The louder he talked of the common good, the faster we counted our spoons. That’s not the original quote, of course. What Ralph Waldo Emerson actually wrote over a century and a half ago was, “the faster he talked about his honor, the faster we counted our spoons.” But the sentiment is the same: that virtuous talk of honor and the common good must always be accompanied by an awareness that something less than virtuous might be afoot—that we might be in danger of being deprived of something precious under cover of sonorous and earnest-sounding declarations of private or public virtue.
And counting our spoons we should be. For over a year now, America has been subject to a dizzying array of extraordinary economic and public health measures—including proposals for vaccine passports and perhaps even mandatory inoculations—intended to deal with the economic and public health challenges posed by COVID-19. And all these measures have been accompanied by some sort of appeal to the “common good.”
But can the idea of the “common good” do the work implied by its constant evocation? Can it really provide a basis for all the draconian measures implemented over the past 11 months? Or is it really just a hollow phrase—one that cannot possibly meet the challenge of justifying all the measures that have been taken to date, let alone all those proposed under the banner the “Great Reset.” Or, worse, is all this chatter about the common good really of a piece with Emerson’s houseguest talking faster and faster about his honor?
If we look back over the long tradition of Catholic political thought, it is possible to identify three basic answers to these questions.
The first of these is the Aristotelian-Thomistic answer. Both Aristotle and St. Thomas Aquinas argued that the “good life” consisted of each individual human being living a life of virtue. Only by living such a life, they argued in their respective ways, could a person truly flourish as a human being. Significantly, both thinkers also agreed that what constituted the “good life” for one human being constituted the “good life” for all human beings, by virtue of their common or shared nature. The “good” in the “good life” was thus common to all humans.
As a political concept, as a goal of government policy, both Aristotle and Aquinas believed that the “common good” was thus a state in which all people could lead—or perhaps would be forced to lead—lives of virtue. In other words, as the truly political community was, by its very nature, ordered toward the promotion of the common good, and as the common good was the good common to all individual human beings, the purpose of the state was necessarily to promote, encourage, and enforce the common virtues that all human beings had to live by if they were to flourish or realize the good that is common to all.
The second answer to these questions, let’s call it the organological answer, traces its roots back to both the medieval Catholic notion that society is a kind of persona ficta—that is, a fictitious person that is more than simply the sum of the parts. Specifically, it locates its origins in the “organological metaphor” most famously articulated by the 12th-century cleric and philosopher John of Salisbury in his treatise Policraticus.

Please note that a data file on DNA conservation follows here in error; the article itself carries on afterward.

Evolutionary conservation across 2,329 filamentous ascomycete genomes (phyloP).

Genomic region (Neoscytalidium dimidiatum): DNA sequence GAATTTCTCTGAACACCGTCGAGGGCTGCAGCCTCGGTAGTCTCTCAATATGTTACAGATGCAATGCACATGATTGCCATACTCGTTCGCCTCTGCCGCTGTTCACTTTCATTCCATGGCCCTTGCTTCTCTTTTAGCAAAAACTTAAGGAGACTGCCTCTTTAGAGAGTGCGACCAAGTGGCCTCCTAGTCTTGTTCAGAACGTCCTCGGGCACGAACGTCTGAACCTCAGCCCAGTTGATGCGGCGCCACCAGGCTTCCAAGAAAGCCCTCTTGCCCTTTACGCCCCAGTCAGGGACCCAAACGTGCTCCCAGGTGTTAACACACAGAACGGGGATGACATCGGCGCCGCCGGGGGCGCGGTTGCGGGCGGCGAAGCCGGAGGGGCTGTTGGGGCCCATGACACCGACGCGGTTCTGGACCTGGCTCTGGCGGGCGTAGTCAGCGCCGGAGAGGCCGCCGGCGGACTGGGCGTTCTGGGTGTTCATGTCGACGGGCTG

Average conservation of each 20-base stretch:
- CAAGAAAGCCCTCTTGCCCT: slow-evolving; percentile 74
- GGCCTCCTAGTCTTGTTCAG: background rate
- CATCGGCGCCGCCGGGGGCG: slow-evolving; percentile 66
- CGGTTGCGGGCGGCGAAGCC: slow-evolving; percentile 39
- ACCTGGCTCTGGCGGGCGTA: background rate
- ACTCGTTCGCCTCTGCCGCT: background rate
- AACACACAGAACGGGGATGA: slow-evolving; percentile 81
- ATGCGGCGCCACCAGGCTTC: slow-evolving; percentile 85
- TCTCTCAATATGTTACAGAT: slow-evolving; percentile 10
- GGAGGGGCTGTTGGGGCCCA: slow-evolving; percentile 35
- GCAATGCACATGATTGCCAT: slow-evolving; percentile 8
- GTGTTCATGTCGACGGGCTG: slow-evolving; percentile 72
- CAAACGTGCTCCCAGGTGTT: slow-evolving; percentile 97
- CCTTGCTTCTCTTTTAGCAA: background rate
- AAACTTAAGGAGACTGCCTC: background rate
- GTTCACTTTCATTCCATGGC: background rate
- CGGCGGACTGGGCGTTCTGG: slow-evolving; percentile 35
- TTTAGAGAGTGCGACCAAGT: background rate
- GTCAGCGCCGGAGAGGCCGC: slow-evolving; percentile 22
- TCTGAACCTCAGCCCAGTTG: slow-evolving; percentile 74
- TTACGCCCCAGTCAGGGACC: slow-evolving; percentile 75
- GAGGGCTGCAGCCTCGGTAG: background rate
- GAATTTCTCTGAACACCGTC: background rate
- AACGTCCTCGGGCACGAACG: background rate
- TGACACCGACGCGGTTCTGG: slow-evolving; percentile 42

According to this metaphor, society is likened to the human body, with the various aspects of the “body politic” analogized to various parts of the human body. Thus, the government is likened to the head, the Church to the heart, the laws to the circulatory system, warriors to the hands, laborers to the feet, and so on. Significantly, as the political community was conceived as an organic whole, it was understood to have corporate or holistic interests that were irreducible to those of its constituent parts (just as the human body has interests that are irreducible to those of its hands, feet, and so on).
On this view, the “common good” was defined in terms of the flourishing of the body politic as a corporate or organic whole. It was more than the sum of the parts—indeed, the good of the parts were necessarily subordinated to the good of the particular parts. Echoes of this organological idea of the common good can be found in later medieval “corporation theory,” a 12th-century body of thought developed by canon law jurists to define the structure of small groups within the Church (a cathedral chapter, for example) as well as the universal Church itself.
The final approach to the common good is what we might call the Augustinian approach, after its inventor, Augustine of Hippo. Augustine rejected the Aristotelian view, which he only knew via the works of Cicero. Augustine argued, instead, that the common good had nothing at all to do with the shared pursuit of virtue or morality—indeed, he argued that such a common enterprise was a logical impossibility.
All human political communities, according to Augustine, comprised a mixture of the citizens of the Heavenly City (i.e., the just and virtuous) and the Earthly City (the unjust and less-than-virtuous). As these two groups had radically opposed supreme “loves” or values—one, God; the other, man—they simply could not share a common set of fundamental interests, purposes, or ends.
In other words, there could be no such thing as the “common good” in the Aristotelian sense. All that was possible was a qualified agreement on a limited number of intermediate goods that had a “common usefulness” (communis utilitas): peace, concord, “the satisfaction of material needs, security from attack and orderly social intercourse.” On this view, the communis utilitas was an essentially amoral phenomenon having to do exclusively with the material security and well-being of the community and its members. Ultimately, for Augustine and those influenced by his thought, the common good (redefined as communis utilitas) was understood in terms of peace and order rather than peace and virtue.